Culture watch: We’re all Cokie Roberts now!


As Dylan asked, How does it feel: This is the way Paul Krugman starts today’s column:
KRUGMAN (2/3/12): If you’re an American down on your luck, Mitt Romney has a message for you: He doesn’t feel your pain. Earlier this week, Mr. Romney told a startled CNN interviewer, “I’m not concerned about the very poor. We have a safety net there.”
That highlighted statement is technically accurate. Our praise will have to end there.

Romney actually did say those words. Then too, this is the technically accurate, comical way he was “quoted” by Ed Kilgore:

“I’m not concerned about the very poor... We will hear from the Democrat party, the plight of the poor... You can focus on the very poor, that’s not my focus... The middle income Americans, they’re the folks that are really struggling right now and they need someone that can help get this economy going for them.”

We guess that’s “technically accurate” too, although if you know the rules of quotation, we’d have to call it a misquotation. (Ellipses can’t be used if they obscure the overall meaning.) What would you think if someone “quoted” Romney’s statement like this?

I'm not concerned about the very rich, they're doing just fine. I'm concerned about the very heart of the America, the 90, 95 percent of Americans who right now are struggling...You can choose where to focus. You can focus on the rich. That's not my focus...My focus is on middle-income Americans, retirees living on Social Security, people who cannot find work, folks who have kids that are getting ready to go to college. These are the people who've been most badly hurt during the Obama years.

That would be just as “technically accurate” as Kilgore’s presentation.

In a similar vein, what would you think about a pro-Romney column which started out like this?
ANTIKRUGMAN: If you’re an American who’s raking in millions, Mitt Romney has a message for you: He doesn’t think you need his help. Earlier this week, Mr. Romney told a startled CNN interviewer, “I’m not concerned about the very rich, they’re doing just fine.”
That would be technically accurate. You could vamp forward from there.

Krugman’s opening paragraph is technically accurate, but we’d have to call it misleading. In paragraph 5, he covers his tracks. Having reviewed a lot of “technical accuracy” down through the years, we think this makes it worse:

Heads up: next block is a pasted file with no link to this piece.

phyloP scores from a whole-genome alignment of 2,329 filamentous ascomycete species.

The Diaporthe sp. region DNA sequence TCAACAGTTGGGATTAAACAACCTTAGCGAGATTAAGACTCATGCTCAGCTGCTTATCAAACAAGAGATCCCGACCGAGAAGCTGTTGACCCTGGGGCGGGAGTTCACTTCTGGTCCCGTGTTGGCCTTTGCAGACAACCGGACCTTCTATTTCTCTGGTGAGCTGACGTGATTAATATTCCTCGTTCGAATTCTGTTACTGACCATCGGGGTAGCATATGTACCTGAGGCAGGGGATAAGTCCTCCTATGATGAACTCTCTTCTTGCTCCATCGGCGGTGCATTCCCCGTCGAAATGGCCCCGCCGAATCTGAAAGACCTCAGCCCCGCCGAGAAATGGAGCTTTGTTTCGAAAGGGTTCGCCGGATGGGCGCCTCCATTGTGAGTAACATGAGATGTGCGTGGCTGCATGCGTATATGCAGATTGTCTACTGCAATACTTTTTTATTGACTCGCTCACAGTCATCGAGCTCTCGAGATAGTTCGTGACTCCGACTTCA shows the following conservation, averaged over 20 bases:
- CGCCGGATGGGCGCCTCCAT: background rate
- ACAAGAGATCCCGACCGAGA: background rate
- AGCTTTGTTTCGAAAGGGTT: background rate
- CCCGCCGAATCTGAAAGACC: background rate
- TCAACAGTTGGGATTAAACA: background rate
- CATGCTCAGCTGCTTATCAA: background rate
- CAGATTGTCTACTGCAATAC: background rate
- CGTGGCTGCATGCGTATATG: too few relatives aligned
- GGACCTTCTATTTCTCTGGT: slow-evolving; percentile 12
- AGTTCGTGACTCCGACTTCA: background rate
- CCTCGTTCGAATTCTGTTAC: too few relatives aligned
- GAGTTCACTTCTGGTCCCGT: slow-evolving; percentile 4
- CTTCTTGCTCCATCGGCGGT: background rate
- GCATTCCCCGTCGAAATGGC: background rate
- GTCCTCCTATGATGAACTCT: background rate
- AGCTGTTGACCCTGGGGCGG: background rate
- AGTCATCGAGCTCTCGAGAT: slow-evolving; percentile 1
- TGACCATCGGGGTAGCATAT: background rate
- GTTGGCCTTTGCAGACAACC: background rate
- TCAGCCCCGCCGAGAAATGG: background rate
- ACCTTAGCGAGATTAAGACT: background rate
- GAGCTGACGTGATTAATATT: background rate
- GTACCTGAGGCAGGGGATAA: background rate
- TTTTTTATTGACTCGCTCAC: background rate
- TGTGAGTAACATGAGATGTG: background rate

KRUGMAN: Also, given this whopper about how safety-net programs actually work, how credible was Mr. Romney’s assertion, after expressing his lack of concern about the poor, that if the safety net needs a repair, “I’ll fix it”?
After expressing his lack of concern? You mean, about half a second after?

Krugman granted himself a bit more technical accuracy there. But this is what pundits often do. Before they’re done, they cover their keisters in this way, giving themselves the defense of “technical accuracy” even as they expand their stretch.

For our money, this was the week when pseudo-quotation began to define the “liberal” project, just as it has defined mainstream “journalism” for much of the past twenty years. By now, tape of Rmney’s remark about “liking to fire people" has become liberal wallpaper. By way of contrast, this is what liberal bloggers said less than a month ago, when the remark was made:

Matt Yglesias: [S]ome progressive groups are pretending to believe that this is a video clip of Romney saying that he enjoys firing people. In context, what he's clearly saying is that the problem with the health insurance market is that it's too difficult for an unhappy customer to fire his insurance company. This is not at all what he's being attacked for saying.

Steve Benen: In fairness, the context makes an enormous difference.

Kevin Drum: Of course, this is wildly out of context.

James Fallows: Obviously Mitt Romney did not mean that he enjoys the process of telling people "you're gone!" when he made his infamous "I like being able to fire people" remark in New Hampshire.